1. Install MS-DOS 6.22
2. Install Wolfenstein 3D as a test
3. Install Windows 1.01
3. Upgrade to Windows 2.03
4. Upgrade to Windows 3.0
5. Upgrade to Windows 3.11
6. Upgrade to Windows 95 (Used Upgrade Version)
7. Upgrade to Windows 98 (Used Upgrade Version)
8. Converted file system to FAT32
9. Upgrade to Windows ME (Used Upgrade Version) 
(could have replace this with 2000, but choosed ME for faster install! ME and 2000 won’t work!)
10. Resized Partition with Linux Live System to 40GB
11. Upgrade to Windows XP
12. Converted the file system to NTFS
13. Upgrade to Windows Vista
14. Upgrade to Windows 7
15. Upgrade to Windows 8

Of particular interest is step 10 where the file system is manually resized with a Linux, which just goes to show you can never underestimate the usefulness of a live Linux distribution Windows Users: Here Is Why You Need A Linux Live CD Windows Users: Here Is Why You Need A Linux Live CD Read More  like Hiren’s Boot CD.

Fancy A Go?

Voltage^ has provided links to downloadable disk images up to Windows ME (including blacklisted serial numbers!) in the original upload description so you can replicate this process if you really want to. While that’s unlikely, you can always download an old favourite, fire up VirtualBox and rediscover an environment you were once confined to from a different perspective.

Did you get nostalgic watching those progress bars fill up, or did I just make you feel old?

  1. ja
    January 12, 2016 at 1:38 pm

    lol. 1024 not 1000. Who wrote that? That's basic knowledge.

  2. likefunbutnot
    September 9, 2014 at 7:59 pm

    You certainly can go from DOS6 to Windows 8 on real hardware. I don't THINK it can get to 8.1 without an upgrade, but late-gen Netburst (Pentium 4) CPUs will work in Windows 98, PCI-e graphics cards, SATA hard drives and all.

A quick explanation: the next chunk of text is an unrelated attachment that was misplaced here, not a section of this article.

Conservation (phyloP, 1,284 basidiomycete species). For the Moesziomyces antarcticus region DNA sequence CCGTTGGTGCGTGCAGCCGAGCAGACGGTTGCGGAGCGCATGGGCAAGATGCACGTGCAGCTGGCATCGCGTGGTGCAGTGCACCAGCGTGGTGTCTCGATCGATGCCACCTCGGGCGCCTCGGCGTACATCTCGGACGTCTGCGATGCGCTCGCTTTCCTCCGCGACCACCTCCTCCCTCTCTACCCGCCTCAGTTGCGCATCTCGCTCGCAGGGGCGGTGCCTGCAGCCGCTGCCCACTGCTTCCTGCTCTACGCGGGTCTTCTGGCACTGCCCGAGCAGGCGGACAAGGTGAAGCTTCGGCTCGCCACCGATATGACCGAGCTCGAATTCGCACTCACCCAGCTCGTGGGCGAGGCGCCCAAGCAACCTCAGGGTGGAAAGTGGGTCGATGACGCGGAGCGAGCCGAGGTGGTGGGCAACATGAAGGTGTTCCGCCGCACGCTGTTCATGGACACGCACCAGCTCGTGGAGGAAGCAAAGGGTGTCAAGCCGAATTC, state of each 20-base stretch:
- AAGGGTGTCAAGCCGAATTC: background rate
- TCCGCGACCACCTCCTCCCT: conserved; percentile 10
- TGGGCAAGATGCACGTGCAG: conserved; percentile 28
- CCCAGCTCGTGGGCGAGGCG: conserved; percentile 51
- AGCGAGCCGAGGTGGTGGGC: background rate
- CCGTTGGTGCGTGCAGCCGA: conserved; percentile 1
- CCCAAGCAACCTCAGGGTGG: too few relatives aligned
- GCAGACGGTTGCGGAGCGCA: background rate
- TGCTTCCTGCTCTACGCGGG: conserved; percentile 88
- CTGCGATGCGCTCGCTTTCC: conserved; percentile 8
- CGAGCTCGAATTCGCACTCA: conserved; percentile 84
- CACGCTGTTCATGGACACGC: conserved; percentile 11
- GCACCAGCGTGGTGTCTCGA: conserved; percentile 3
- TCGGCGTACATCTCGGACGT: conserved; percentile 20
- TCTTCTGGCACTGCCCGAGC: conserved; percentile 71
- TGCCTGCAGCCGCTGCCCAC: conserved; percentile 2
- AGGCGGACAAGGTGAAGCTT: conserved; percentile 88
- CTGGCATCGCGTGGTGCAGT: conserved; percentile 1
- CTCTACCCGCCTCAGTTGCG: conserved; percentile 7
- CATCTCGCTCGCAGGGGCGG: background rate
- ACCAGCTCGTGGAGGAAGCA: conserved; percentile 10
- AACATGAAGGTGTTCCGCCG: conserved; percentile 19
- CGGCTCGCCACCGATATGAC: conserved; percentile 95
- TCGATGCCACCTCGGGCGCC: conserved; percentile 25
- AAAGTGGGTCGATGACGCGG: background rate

I'm not completely sure I could say the same thing about anything new enough to run a Core2 Duo or Athlon X2, but it's really more an exercise in patience and careful hardware selection than anything else.

  3. John Williams
    September 9, 2014 at 5:40 pm

    Fantastic how much incredible progress has been made in less than a lifetime.

    What still amuses me now is that I had a full-on "Windows" style program running on DOS, called "Framework" by Ashton Tate. Everything was already there except the fancy graphics - A full powerful word processor, database and spreadsheet - even rudimentary graphics once we got through VGA, XVGA, E-VGA etcetera!
    And it all worked on about 64Mb of RAM with a CPU running at 300MHz. Not a Giga-anything in sight. No HDD, just 2 floppy discs.

    Still it was all a step up from playing chess with the Open University's mainframe using a Teletype machine. Eeee, when I were a lad, there were no mouse, no VDU screen and we all a t'wear lab coats to go near the printer. It were vicious and would have your hand off in a blink.

  4. J.Bink
    September 9, 2014 at 12:53 pm

    To answer the question at the end of the article: nostalgic. Totally nostalgic.

    It's pretty amazing to think that you can actually upgrade from Win. 1 to 8 like that. I wonder if something like that is possible on other platforms, like Mac or Linux?

    • Tim B
      September 9, 2014 at 11:45 pm

      I looked, and I couldn't really find anything for any other systems. Nothing else has quite the continuity that Windows has enjoyed over the same period – Microsoft essentially made lots of incremental updates.

      Glad you enjoyed the trip down memory lane :)

  5. Guy Fuller
    September 9, 2014 at 3:05 am

    This article is worthless.